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Very well written but sadistic
le 17 décembre 2014
To me, a very good book is a little like a relationship : when it's so good at the beginning, you really want to believe in it.
And "Outlander", at the beginning, was very very good.
First of all, it is well written and the descriptions felt awesome. It's the kind of book you plunge into. It isn't a “Harlequin” kind of romance. It begins like the very best kind or romance, like "Gone with the wind" or "The far pavilions". In so far as there is the romantic ploy, yes, but there is so much more! An enthralling historic context and great secondary characters, to begin with.
And so, at first, I just adored this book. And as in a relationship, when things go a little awry, you have this human tendency to put your doubts under the carpet.
I had fallen in love with the characters (well, not so much with the female part, truth be told) and I wanted to stand by them.
But, and there goes the « but », they go through a huge lot of misery. « That's all right, you tell yourself, « Gone with the wind » is not exactly a stroll in a garden and the times were rough in Scotland then ».
**** Alert spoilers****
And you go with this kind of justifications, until you come to the point when the hero beats the girl. With a belt.
And the thing is, yeah these things happened but it's just not supposed to be what a hero does. Not when it could have been avoided. And as they were both behind closed doors, to me, if it felt absolutely necessary they could have made believe he was beating her to safeguard Jamie's honor. No one would have been the wiser. And the justification of justice and “he had to do it” doesn't stand for long as the hero readily confesses he will take some pleasure in the part : “I said I would have to punish you. I did not say I wasna going to enjoy it”.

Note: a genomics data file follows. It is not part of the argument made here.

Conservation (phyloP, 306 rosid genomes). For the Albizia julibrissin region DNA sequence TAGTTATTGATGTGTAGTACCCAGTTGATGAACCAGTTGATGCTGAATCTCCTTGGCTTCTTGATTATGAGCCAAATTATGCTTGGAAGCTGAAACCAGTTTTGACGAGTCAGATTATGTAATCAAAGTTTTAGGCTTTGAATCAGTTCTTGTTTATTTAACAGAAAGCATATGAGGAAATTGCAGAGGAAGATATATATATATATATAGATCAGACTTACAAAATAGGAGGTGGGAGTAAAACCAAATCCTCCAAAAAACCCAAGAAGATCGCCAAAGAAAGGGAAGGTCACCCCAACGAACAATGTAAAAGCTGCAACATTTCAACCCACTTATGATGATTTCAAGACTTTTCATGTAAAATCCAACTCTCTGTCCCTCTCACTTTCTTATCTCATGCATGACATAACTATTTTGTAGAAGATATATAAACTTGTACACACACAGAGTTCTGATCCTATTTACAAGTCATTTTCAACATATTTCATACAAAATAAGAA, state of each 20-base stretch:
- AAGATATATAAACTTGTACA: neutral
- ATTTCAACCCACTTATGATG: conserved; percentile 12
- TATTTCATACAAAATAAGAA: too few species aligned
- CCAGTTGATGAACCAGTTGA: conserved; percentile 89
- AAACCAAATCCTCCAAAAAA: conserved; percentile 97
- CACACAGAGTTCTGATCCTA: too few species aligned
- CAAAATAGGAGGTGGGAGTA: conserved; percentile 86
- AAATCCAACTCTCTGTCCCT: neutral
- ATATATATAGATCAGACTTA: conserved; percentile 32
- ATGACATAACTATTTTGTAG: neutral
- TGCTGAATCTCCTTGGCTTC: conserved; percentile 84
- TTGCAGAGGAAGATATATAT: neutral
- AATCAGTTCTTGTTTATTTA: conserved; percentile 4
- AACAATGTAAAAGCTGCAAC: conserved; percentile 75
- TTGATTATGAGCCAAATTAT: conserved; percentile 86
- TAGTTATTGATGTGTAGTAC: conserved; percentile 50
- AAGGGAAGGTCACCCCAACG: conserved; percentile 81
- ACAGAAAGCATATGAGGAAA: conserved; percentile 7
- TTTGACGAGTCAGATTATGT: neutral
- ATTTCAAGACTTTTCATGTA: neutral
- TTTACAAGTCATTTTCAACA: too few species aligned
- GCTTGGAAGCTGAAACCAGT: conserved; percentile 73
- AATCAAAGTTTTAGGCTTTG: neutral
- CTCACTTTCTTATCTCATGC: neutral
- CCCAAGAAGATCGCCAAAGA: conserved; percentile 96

And here goes the first leap your mind has to do if you still want to stay with the book.
And I'm quite ashamed to say mine did it for a while. It was so well written and powerful, I just couldn't let it go and so yes, I was actively finding excuses for the hero : he was raised violently...
But towards the end of the book, Jamie finds himself another time in prison. And this was just too much.
Because this time, it was just too obviously sadistic : not only did the author have her main character already tortured and humiliated in the worse way possible, but then she has him raped. Yes, raped. And he confesses afterwards that he took some kind of weird pleasure in it.
But this, you learn some time after, because as the deed is done, you stay with Claire as she is thrown out of the prison : her freedom was the condition for Jamie to « agree to » being raped.
And there she ... finds herself facing wolves. And she kills one of them with her own bare hands. And here, your imagination, however good the talent of the author, just can't keep up. It could, you would say, as you have already accepted time travel. But no. Or the author should have explained it by Claire having fetched some special superpowers in the process.
And the whole time the heroin is fighting for her life against wolves, you think that at the very same moment, her Scottish husband is possibly being raped. And you just don't want to believe it.
But yes he is. And the author has it related very graphically afterwards. How is that ?
To me it was just too much.
And the question going on in my mind was « how the author could do that ? »
As far as I was concerned, I felt sick and I had not spent months writing it.
So I finally woke up from the book. And felt amazed at the extend of what a good writer – and make no mistake, Diana Gabaldon, to my mind, IS a good writer – had already have me agree to.
The power of words : a dangerous thing, indeed.